Airbnb has sued New York City, claiming a law that requires the online home-sharing arranger to disclose detailed information about its participating hosts each month is unconstitutional and exposes private information to unfettered government and public scrutiny.
The New York City council passed the legislation in contention in July, and the mayor signed it into law August 6. It requires that online, for-fee, short-term rental platforms like Airbnb pass a list every month of every host, location, kind of rental (an entire or partial unit), how many days it was rented, and money collected by the host and paid to the booking platform.
Airbnb’s lawsuit asks the court to declare that these provisions violate portions of the U.S. Constitution and the New York State Constitution, and the federal Stored Communications Act. The suit maintains that information disclosed to the city’s Office of Special Enforcement could be used across city agencies and become part of the public record that could be requested by any citizen.
Thus, Airbnb argues, the intent is “intimidating New Yorkers into abandoning homesharing.” The company pins the blame in its suit on the hotel industry, which it says has engaged in a multi-million-dollar lobbying operation, and which has close ties to government via a former NYC city employee.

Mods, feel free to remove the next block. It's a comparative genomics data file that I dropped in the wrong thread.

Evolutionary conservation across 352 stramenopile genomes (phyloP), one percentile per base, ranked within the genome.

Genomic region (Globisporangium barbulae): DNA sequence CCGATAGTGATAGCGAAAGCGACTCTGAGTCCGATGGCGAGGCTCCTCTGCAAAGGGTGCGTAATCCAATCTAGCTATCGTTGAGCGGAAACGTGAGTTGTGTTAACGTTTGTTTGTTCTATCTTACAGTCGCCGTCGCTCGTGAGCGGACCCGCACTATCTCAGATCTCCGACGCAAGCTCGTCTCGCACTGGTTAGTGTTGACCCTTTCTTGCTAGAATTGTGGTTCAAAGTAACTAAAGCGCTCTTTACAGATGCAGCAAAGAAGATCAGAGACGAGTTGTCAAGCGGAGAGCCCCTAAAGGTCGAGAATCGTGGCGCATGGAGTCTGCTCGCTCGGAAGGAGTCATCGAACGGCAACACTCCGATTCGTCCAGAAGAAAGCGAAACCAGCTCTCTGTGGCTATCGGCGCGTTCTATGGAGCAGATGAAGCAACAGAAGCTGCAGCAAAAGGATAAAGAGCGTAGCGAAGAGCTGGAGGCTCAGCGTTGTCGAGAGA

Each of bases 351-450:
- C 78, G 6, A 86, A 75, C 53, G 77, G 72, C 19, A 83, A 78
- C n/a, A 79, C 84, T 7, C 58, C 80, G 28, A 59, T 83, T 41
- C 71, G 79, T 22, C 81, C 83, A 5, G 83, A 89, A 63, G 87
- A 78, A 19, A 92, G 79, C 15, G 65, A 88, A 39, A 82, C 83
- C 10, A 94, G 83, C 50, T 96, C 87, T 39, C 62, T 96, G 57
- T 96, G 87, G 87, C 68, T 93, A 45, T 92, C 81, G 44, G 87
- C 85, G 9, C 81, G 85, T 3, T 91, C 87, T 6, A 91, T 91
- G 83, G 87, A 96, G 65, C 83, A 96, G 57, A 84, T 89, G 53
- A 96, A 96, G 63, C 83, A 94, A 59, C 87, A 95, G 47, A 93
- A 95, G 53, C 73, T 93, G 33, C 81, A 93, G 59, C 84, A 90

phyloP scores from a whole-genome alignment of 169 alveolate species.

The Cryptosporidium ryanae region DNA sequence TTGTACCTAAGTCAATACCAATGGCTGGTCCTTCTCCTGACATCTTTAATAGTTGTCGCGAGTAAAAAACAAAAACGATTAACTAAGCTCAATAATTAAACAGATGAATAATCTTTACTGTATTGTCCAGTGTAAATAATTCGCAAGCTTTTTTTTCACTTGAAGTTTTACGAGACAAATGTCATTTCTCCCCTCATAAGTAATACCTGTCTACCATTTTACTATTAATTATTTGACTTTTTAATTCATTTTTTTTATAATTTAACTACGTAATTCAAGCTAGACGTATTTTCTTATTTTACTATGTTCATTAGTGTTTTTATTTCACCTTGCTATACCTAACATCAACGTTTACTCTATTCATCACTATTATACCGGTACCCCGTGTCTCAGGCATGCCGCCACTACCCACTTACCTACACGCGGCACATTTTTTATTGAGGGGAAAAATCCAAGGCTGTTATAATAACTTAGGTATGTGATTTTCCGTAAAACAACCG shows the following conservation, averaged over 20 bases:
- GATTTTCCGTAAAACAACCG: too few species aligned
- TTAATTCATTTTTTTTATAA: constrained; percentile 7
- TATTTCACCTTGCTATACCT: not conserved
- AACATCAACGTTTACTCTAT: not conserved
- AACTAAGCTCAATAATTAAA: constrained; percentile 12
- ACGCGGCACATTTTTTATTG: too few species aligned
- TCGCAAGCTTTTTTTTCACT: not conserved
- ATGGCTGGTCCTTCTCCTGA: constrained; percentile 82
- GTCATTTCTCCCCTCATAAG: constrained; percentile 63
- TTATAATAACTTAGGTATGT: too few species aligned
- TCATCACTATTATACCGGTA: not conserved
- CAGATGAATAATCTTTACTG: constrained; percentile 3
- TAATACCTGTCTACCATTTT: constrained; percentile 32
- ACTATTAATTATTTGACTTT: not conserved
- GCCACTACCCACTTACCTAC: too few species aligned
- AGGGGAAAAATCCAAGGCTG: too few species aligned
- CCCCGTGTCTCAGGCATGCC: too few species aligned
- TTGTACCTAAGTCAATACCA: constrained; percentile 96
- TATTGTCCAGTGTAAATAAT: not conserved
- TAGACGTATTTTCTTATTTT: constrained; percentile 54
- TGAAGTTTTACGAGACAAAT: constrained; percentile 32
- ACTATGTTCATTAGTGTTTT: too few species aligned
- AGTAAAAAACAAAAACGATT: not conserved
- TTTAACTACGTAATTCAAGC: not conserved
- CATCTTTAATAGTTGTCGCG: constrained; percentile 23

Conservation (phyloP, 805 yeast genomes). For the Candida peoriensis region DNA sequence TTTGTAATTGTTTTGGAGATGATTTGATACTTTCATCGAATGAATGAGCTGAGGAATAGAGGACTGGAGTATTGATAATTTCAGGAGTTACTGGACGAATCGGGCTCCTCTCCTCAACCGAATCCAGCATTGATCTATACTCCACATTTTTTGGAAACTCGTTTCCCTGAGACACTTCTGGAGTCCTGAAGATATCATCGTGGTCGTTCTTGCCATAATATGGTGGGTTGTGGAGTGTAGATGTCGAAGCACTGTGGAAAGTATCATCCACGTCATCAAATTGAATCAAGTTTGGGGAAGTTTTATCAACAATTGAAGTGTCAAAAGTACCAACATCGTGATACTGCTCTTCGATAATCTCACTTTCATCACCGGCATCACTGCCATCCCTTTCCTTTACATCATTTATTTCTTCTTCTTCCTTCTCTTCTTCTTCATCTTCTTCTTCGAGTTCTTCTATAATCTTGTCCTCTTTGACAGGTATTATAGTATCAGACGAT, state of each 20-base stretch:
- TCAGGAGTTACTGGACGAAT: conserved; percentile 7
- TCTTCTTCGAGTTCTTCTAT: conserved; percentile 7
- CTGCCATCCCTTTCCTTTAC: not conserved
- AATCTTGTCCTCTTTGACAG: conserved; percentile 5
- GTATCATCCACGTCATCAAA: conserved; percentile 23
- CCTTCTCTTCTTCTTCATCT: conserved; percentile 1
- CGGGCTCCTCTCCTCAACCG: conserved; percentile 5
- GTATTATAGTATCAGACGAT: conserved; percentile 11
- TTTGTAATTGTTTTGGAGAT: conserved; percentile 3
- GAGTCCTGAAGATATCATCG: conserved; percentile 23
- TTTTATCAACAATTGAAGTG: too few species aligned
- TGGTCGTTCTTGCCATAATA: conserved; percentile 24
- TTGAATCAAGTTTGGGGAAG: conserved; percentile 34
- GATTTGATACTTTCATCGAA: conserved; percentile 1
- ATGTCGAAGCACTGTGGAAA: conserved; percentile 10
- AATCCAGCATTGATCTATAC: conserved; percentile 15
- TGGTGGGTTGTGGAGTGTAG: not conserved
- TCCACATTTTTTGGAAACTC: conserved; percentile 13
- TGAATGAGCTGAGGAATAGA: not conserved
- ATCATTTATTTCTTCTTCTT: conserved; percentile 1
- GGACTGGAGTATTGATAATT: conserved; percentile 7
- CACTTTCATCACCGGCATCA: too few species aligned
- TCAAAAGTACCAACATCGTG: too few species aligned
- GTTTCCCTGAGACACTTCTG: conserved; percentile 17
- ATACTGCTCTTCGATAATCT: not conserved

Airbnb declined to comment beyond what appears in its suit.
Part of the current debate is whether the number of units that fall outside NYC’s rental laws is significant and reduces the housing stock available to residents, thus forcing up prices and increasing the risk of homelessness. Airbnb says in its suit that only 28,000 homes or 0.8% of its listings in New York City are for entire homes, while there are about 3.1 million households (including homeowners and renters).
However, the lawsuit doesn’t include a number that would help scale that 28,000 figure. For instance, there are just 116,000 hotel rooms across the five boroughs, according to a 2017 market report by the city, and based on Airbnb’s figure, 350,000 total Airbnb listings.
This battle is another melee in a three-way war between Airbnb, city regulators, and hotel operators which has occurred in cities around the world. Like Uber, Airbnb entered markets originally largely without consulting with regulators, and allowed hosts—its members offering rentals—to create listings that could be at odds with local rules.
Many towns and cities, including New York City, allow whole-home rentals (whether an apartment, condo, house, or miscellaneous) for 30 days or longer if the owner or property renter isn’t living on site. Renting a room may require safety upgrades, and some localities had a rental tax in place long before Airbnb came around, even if it was hard to enforce.
As Airbnb grew in listings, hotel operators have apparently felt the pressure, and have tried to hit back. A 2016 report funded by a hotel trade group said 30% of Airbnb’s revenue came from “illegal” hotels, or hosts renting every unit in a building.
Many major cities have too few commercial hotel rooms and other rental properties relative to the crush of business travel and tourism. Airbnb relieves some pressure, potentially reducing the maximum rates hospitality operations can charge. In other places, Airbnb provides affordable or even cheap alternatives to hotel and motel rooms.